I had no idea what I was in for when I began reading this book. I was a bit hesitant to start reading, as this book is pretty hefty and I knew it would take some time and dedication. I should never have been worried. The story was so captivating that I could hardly stop reading. Seriously. And it seemed to end too soon, even though to look at it you would think the story might drag on and on. No. This book rocks. I can’t say enough good stuff about it. And the sad part?–I am the only patron to have checked it out from my public library so far. Let the book-talking commence!
So te first thing I fell in love with was the young girl in this book, Marie Laure, but not only Marie, but also her father, who seems to almost be an appendage of hers, or vice-versa. They spend loads of time together, which I think is awesome. I wish I had spent more time with my father when I was young. Marie Laure has a typical childhood for the most part, until she loses her sight. (Don’t worry, this isn’t a spoiler, as you could pick this book up at the bookstore and find this piece of information easily.) The blindness she suffers from would probably be considered an affliction to most people, but this little girl has a way of making the best of every situation, and she learns to live with her disease instead of feel sorry for herself.
That brings us to the second thing I loved about this book: how Marie Laure lives with her sightlessness. Her father has an intriguing job at a museum, and though he is often at work and cannot always be watching his daughter, he loves her and wants her to be safe in the city they live in. So he devises a system for her to be able to navigate the great city of Paris, even though she can’t see a thing. The thoughtfulness and resourcefulness of what her father does for her, not to mention the creativity involved made me smile and almost wish I were blind, so I too could have someone take care of me in such a way.
This book also had a section narrated by a young boy who loved to invent things. While I was interested in these sections, I found myself speeding through them so I could get back to Marie’s story. This book was all in all something that I would recommend to anyone and everyone. It was sweet, touching, and educational. I hope when you go to a library or bookstore you are able to find a copy. And when you do, make sure to read it and pass it on!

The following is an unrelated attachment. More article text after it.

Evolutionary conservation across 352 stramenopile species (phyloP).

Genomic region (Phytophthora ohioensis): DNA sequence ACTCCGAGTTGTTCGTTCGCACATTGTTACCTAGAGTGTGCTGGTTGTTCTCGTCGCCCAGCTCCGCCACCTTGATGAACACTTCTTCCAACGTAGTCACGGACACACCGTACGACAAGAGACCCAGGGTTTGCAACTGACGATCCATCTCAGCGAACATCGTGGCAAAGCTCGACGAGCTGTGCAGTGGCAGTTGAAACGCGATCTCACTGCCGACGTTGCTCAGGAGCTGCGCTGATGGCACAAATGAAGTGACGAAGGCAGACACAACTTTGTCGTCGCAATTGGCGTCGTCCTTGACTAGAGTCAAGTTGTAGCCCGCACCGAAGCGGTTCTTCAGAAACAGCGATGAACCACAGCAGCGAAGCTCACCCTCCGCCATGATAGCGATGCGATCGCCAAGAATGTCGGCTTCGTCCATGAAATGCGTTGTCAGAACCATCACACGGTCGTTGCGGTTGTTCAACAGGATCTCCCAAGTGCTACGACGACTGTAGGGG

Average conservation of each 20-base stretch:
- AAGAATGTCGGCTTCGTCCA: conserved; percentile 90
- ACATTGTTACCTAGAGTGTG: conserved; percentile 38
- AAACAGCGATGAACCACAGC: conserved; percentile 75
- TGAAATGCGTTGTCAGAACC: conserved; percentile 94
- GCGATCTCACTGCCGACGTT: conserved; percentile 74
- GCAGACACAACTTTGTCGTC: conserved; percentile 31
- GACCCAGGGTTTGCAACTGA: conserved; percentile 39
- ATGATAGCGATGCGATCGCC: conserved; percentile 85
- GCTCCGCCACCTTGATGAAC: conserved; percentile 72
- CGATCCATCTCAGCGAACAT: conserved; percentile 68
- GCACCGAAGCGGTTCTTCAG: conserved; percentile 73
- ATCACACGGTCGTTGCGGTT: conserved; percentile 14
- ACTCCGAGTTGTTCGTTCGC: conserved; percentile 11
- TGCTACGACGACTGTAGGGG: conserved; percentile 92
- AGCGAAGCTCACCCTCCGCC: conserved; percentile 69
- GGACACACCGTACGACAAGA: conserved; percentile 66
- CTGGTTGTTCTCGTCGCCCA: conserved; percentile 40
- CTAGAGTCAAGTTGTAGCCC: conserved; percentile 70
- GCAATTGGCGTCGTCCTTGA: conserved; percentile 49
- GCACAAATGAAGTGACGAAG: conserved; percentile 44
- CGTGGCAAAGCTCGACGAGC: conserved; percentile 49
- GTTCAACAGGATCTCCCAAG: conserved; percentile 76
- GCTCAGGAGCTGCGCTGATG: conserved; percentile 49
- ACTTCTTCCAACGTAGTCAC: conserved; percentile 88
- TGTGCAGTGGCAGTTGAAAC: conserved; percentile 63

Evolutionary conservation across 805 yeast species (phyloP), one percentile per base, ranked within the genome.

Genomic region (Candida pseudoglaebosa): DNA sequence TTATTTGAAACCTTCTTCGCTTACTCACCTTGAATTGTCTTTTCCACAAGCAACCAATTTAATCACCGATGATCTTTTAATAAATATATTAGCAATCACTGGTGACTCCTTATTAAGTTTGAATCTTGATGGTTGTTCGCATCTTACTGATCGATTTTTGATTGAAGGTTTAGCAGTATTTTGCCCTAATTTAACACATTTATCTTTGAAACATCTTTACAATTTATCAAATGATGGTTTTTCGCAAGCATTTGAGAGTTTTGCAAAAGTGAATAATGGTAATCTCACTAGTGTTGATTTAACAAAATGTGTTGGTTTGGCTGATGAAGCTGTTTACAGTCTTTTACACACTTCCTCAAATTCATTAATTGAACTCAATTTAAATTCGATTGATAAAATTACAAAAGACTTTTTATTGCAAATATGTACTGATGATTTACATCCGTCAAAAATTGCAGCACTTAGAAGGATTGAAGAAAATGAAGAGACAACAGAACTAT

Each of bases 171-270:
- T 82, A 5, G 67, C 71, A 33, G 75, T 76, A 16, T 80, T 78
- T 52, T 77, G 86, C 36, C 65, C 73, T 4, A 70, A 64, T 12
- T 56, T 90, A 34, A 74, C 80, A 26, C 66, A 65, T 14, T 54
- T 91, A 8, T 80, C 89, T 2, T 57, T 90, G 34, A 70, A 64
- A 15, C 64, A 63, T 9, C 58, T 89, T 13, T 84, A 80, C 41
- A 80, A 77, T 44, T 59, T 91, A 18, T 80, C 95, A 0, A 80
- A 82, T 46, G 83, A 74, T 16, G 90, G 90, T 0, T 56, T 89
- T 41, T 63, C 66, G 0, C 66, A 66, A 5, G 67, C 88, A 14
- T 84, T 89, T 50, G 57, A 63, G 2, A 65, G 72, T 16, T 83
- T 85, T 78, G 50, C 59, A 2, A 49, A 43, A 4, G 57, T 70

Profanity/Language: 1 religious exclamation; 1 mild obscenity; 3 religious profanities; 6 scatological words; 4 F-Word derivatives.
Violence/Gore: A dead person is briefly mentioned along with a bullet wound she died from; a mother and child are shot by soldiers; dead bodies are briefly mentioned upon several occasions with brief descriptions and mention of stench; war is mentioned and several scenes are described such as prisoners, injuries, mention of blood being splattered on equipment or people; several scenes of bombing of a city, resulting in many unspecified deaths; bombing causes a cave-in, resulting in death (general description); a boy is mentioned to be injured severly and bleeding as a result of bullying by other students; an individual is tortured by young students being required to throw buckets of ice water on them in the winter, resulting in death; a mother is mentioned to have died in childbirth; adult male corners young female in a frightening scene; brief scene of rape, with minimal description; a character is shot and dies, no description; reports of death of characters; character dies by land mine, no description.
Sex/Nudity: Sex is referred to once with no detail; prostitutes and whores are mentioned with no detail; soldiers make crude, sexual comments/references upon a few separate occassions; brief scene of rape, with minimal description.
Mature Subject Matter:
War, death, personal crises, atrocities of war (starvation, rape, etc.), prisoners of war/camps, desertion/treason, facism, bullying.
Alcohol / Drug Use:
Adults smoke frequently; adults are mentioned to drink.